Channel News Asia
27th Sept 2018
Young designer invents kitchenware for the blind, but struggles to bring it to market
From a knife with a safety guard to a chopping board with a side tray, the utensils Kevin Chiam has developed could be a help to the visually impaired – if he can resolve one problem.
By Desmond Ng
SINGAPORE: While volunteering at the Singapore Association of the Visually Handicapped (SAVH), Mr Kevin Chiam was puzzled by the numerous scars on the hands and arms of one of its members, Ms Rosie Wong.
When he saw that this was not uncommon among his other visually impaired friends, he decided to ask her why. Her answer started him on a journey that could yet make quite an impact on the blind community.
“It’s really because … when they’re cooking, just cutting a vegetable like a tomato (can injure them),” he related.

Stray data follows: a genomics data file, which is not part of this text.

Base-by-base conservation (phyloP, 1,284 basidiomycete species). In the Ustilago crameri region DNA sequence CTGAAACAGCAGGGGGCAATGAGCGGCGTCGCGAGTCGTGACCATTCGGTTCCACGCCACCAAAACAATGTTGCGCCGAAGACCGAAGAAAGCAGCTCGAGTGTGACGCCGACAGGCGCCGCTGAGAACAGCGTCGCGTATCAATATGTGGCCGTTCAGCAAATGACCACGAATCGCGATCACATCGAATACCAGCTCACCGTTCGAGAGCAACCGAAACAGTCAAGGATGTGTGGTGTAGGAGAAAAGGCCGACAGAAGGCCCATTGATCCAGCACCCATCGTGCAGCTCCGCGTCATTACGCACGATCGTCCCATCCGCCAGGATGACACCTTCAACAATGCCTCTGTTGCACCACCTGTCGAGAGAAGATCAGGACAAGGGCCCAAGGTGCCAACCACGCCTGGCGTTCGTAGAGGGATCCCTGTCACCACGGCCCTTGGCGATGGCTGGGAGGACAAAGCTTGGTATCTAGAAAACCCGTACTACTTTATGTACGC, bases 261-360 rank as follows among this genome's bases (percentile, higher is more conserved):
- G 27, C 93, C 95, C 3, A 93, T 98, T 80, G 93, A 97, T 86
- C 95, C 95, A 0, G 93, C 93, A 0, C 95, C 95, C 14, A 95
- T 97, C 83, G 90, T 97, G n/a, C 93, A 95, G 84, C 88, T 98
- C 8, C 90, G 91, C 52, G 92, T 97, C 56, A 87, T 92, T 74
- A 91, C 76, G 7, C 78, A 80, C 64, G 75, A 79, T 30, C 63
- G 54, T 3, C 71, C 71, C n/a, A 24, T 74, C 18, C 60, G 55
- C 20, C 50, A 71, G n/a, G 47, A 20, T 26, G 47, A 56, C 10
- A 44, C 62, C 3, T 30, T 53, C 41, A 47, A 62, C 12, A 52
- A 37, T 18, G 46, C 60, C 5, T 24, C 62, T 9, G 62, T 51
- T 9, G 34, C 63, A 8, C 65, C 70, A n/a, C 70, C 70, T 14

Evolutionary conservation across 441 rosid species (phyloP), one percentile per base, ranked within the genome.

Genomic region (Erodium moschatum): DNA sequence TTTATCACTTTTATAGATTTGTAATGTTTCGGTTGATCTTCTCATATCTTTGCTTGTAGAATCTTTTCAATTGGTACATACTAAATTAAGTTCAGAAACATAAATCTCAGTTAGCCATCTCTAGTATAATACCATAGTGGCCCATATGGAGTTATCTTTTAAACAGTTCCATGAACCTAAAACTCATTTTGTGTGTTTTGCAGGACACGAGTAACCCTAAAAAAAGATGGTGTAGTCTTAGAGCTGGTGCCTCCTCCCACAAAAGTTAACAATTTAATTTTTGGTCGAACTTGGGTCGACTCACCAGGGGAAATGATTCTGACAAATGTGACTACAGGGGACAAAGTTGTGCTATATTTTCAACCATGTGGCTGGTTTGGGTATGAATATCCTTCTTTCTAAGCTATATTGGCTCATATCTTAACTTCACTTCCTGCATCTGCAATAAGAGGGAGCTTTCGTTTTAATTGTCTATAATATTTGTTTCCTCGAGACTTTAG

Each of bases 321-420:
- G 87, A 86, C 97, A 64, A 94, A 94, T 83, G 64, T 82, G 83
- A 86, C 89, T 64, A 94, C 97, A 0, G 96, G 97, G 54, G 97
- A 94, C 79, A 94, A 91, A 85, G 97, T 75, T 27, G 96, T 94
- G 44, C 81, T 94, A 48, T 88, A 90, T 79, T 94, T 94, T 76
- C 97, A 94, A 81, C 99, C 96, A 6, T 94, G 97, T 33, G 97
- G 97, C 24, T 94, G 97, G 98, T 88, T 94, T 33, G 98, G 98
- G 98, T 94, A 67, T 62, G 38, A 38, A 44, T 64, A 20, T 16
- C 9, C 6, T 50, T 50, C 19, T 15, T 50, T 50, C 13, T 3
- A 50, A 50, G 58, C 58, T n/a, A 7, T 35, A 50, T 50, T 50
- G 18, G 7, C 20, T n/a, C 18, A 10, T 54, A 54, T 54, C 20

“I realised that cooking was one of the more challenging tasks (for them) … There’s this fear of getting cut, injured or scalded by hot water or hot surfaces.”
It was enough to motivate the then undergraduate to design a special set of kitchen utensils called Folks – including a knife, a chopping board and a stove ring – to protect the visually impaired from injuries when they prepare their meals.
His kitchenware has already helped Ms Wong. However, despite his best efforts to put it on the market to help this community, he has been unable to do so because of a lack of funding and availability of manufacturers here.